Walter Beltz for example dismisses Abraham as mythical character akin to Aeneas.   … eine mythische Person… Die Gestalt Abrahams ist eine mythische Schopfung. (Walter Beltz, Gott und die Gotter: Biblische Mythologie, Aufbau-Verlag Berlin und Weimar, 1975, p. 109.) Or they have held that the accounts of Abraham’s life as portrayed in Genesis “is an inextricable tangle of history and myth.” (Manfred Barthel, Was Wirklich in der Bibel Steht, trans. by Mark Howson, What the Bible Really Says, Wings Books, 1992, p. 63.)

Time does the best job of all in presenting this story. But it too could have used a bit more balance. Better yet, read the original piece from Tel Aviv University and decide for yourself. You might be surprised in light of the press reports cited above to discover there is only one reference to the Old Testament in the paper when in the first paragraph the authors state the “Patriarchal narrative” had led some scholars to suggest an earlier date for the domestication of the camel in Israel than could be supported by their archeological finds. That’s it.

First published at Get Religion.

No charges for Bishop Ball: The Church of England Newspaper, February 7, 2014 February 17, 2014

Posted by geoconger in Abuse, Church of England, Church of England Newspaper.
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The former Bishop of Gloucester, the Rt. Rev. Peter Ball, who was arrested in November 2012 on suspicion of child abuse, has not been charged following an 18 month investigation by detectives from Sussex Police.

On 28 Jan 2014, the Crown Prosecution Service said it was still considering the case against Bishop Ball, who was arrested in his Somerset home in November 2012 as part of Operation Dunhill. The bishop was reported to have been taken ill following his arrest.

Sussex Police had initiated an investigation after the Church of England turned over the results of its internal review of Bishop Ball.

In 1993 Bishop Ball resigned after he was cautioned by the police for having committed an act of gross indecency against a teenager. The now 81 year old bishop was licenced to officiate at church services following his resignation, but has not had the licence renewed since 2010.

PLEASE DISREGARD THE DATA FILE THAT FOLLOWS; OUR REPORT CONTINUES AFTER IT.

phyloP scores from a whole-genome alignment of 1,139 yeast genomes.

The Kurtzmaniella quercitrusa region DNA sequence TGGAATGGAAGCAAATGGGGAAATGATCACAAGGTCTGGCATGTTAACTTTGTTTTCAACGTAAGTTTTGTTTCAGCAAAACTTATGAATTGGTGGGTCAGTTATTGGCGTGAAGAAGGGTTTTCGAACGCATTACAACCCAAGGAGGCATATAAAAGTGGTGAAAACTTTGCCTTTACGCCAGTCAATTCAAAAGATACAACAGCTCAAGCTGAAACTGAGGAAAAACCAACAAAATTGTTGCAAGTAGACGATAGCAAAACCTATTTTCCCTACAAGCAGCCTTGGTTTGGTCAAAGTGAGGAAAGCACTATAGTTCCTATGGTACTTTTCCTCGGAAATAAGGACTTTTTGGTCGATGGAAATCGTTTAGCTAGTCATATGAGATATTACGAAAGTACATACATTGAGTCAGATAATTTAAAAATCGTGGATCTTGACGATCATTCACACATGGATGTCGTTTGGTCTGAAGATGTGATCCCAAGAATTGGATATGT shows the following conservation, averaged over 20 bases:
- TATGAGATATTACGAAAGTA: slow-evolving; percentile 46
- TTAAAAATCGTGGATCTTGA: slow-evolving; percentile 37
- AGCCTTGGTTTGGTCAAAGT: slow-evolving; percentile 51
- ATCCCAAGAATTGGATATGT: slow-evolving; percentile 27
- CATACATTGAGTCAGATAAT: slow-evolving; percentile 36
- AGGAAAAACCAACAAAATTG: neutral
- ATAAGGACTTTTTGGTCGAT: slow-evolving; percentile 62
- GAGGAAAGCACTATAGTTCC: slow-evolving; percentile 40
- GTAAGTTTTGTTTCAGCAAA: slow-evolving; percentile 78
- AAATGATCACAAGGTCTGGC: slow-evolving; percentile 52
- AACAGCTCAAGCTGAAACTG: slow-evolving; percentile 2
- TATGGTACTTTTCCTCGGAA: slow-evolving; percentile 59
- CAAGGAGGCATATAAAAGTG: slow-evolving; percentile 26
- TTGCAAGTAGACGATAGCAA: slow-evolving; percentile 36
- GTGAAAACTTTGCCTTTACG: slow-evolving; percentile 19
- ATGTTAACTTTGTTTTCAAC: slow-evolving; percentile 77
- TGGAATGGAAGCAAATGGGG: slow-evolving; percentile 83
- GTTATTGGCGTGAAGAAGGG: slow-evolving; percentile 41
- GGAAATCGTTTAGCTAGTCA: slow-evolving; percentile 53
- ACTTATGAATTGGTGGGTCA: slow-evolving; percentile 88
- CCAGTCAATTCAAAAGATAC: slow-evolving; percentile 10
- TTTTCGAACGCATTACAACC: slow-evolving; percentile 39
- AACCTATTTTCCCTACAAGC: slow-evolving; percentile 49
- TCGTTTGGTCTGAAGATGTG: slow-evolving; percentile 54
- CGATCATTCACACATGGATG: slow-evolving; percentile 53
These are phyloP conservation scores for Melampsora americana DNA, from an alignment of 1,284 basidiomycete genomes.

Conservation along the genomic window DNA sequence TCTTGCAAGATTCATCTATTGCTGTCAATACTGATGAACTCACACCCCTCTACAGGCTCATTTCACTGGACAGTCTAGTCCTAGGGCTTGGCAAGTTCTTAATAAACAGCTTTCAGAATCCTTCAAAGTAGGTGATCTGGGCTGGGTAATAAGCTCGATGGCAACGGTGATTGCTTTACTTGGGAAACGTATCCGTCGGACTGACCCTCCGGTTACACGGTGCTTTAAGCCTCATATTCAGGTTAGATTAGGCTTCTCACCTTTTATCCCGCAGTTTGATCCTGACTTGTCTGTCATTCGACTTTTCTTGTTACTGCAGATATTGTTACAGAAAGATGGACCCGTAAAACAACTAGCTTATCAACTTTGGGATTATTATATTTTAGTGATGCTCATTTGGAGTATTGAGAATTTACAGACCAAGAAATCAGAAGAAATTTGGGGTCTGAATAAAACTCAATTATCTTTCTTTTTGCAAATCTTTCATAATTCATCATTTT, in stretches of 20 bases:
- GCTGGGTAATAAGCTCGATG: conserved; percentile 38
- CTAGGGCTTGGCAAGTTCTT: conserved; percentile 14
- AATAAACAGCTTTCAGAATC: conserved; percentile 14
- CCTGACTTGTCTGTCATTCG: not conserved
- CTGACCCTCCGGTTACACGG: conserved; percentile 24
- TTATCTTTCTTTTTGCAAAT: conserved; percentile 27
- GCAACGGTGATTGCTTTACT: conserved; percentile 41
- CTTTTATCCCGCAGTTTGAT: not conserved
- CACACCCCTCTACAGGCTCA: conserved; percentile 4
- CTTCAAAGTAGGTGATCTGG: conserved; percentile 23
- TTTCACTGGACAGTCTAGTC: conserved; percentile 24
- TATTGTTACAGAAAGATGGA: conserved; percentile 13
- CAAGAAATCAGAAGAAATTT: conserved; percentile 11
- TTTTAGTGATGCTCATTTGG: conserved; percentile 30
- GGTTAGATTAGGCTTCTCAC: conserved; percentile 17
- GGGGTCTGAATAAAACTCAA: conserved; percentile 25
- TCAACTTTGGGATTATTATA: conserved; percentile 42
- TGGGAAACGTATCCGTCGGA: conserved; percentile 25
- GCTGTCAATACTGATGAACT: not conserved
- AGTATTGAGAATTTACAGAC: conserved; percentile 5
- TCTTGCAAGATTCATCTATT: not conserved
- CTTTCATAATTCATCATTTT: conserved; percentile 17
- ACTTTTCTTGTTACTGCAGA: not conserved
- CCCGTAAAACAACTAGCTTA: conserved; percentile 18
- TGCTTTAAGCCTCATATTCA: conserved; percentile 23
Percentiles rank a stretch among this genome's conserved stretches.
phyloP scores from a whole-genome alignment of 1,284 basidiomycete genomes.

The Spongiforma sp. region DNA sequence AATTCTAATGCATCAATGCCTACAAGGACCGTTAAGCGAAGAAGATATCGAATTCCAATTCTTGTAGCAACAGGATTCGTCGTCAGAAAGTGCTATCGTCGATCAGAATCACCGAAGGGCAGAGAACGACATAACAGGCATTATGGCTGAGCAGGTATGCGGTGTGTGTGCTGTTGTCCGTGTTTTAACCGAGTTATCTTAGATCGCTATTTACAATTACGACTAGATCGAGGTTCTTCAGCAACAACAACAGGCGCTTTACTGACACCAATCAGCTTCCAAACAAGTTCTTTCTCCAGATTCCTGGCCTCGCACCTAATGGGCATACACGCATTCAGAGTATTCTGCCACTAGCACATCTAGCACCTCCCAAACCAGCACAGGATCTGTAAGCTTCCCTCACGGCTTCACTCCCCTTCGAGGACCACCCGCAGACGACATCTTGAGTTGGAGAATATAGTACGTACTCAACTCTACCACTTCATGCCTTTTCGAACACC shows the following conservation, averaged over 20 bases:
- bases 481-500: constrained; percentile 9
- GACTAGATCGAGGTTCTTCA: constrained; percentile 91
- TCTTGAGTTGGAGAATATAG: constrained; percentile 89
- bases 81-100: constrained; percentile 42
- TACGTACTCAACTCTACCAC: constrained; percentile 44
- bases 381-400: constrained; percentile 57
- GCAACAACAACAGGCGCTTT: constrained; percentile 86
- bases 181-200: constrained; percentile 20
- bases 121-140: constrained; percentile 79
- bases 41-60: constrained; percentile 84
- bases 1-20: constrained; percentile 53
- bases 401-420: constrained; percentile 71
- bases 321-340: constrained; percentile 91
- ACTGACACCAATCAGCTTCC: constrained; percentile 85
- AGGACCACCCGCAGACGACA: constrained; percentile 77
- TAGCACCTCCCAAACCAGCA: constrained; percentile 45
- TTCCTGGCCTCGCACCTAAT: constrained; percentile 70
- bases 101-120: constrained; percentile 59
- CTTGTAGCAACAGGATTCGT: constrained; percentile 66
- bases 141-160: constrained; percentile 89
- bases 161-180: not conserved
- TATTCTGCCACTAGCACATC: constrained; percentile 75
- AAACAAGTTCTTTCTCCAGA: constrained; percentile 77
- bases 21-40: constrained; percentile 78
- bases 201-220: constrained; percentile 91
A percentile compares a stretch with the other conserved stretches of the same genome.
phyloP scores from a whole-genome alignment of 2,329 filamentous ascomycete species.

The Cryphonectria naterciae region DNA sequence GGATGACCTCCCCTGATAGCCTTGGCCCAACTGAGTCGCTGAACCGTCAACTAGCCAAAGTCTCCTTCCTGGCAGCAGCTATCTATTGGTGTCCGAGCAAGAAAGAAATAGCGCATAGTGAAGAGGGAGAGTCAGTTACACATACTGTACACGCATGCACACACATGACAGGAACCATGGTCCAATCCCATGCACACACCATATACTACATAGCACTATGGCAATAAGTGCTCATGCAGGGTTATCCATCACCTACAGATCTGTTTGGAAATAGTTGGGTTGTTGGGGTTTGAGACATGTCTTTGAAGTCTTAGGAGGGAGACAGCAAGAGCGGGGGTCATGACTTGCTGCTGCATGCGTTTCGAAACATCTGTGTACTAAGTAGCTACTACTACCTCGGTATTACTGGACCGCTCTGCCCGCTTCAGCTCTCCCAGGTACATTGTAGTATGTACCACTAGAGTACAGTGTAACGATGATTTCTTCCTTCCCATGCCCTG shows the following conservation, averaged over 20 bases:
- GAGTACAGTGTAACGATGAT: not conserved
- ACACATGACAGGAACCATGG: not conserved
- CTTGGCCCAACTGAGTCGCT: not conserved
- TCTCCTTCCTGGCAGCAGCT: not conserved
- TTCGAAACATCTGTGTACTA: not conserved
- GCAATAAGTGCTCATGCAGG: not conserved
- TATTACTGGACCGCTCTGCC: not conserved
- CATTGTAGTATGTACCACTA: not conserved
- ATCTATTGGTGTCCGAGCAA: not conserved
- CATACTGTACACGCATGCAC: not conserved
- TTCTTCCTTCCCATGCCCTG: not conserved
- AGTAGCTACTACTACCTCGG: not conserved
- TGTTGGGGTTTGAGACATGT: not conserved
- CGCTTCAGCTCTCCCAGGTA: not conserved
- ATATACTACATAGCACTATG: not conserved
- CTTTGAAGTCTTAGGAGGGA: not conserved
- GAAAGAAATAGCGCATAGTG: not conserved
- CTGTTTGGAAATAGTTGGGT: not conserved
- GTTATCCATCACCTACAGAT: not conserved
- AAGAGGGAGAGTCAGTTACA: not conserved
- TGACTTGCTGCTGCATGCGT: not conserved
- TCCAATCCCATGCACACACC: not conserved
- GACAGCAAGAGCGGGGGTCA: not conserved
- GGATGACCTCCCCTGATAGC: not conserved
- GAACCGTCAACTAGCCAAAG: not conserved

In 2012 a Sussex Police spokesman it had “received from Lambeth Palace two reports from a Church safeguarding consultant, which contain reviews of Church safeguarding files relating to historic issues in the Chichester Diocese. We have also received the files themselves.

“The reports and files relate to matters more than 20 years ago and we will review the contents in order to establish whether any police investigation of possible criminal offences would be merited.”

The late Bishop of Chichester, the Rt. Rev. Eric Kemp, was skeptical of the veracity of the charges brought against Bishop Ball. In his 2006 memoirs, Shy But Not Retiring, Bishop Kemp stated: “Although it was not realized at the time, the circumstances which led to his early resignation were the work of mischief makers.”

Chichester priest arrested for abuse: The Church of England Newspaper, February 7, 2014 February 17, 2014

Posted by geoconger in Abuse, Church of England, Church of England Newspaper.
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A retired Diocese of Chichester priest has been charged by police with a host of sex crimes dating back almost 40 years.

On 28 Jan 2014, the Sussex Police released a statement saying the Rev. Vickery House (68) had been charged with 8 counts of sexual assault “on the authority of the Crown Prosecution Service following an investigation by detectives from Sussex Police over the past 18 months”.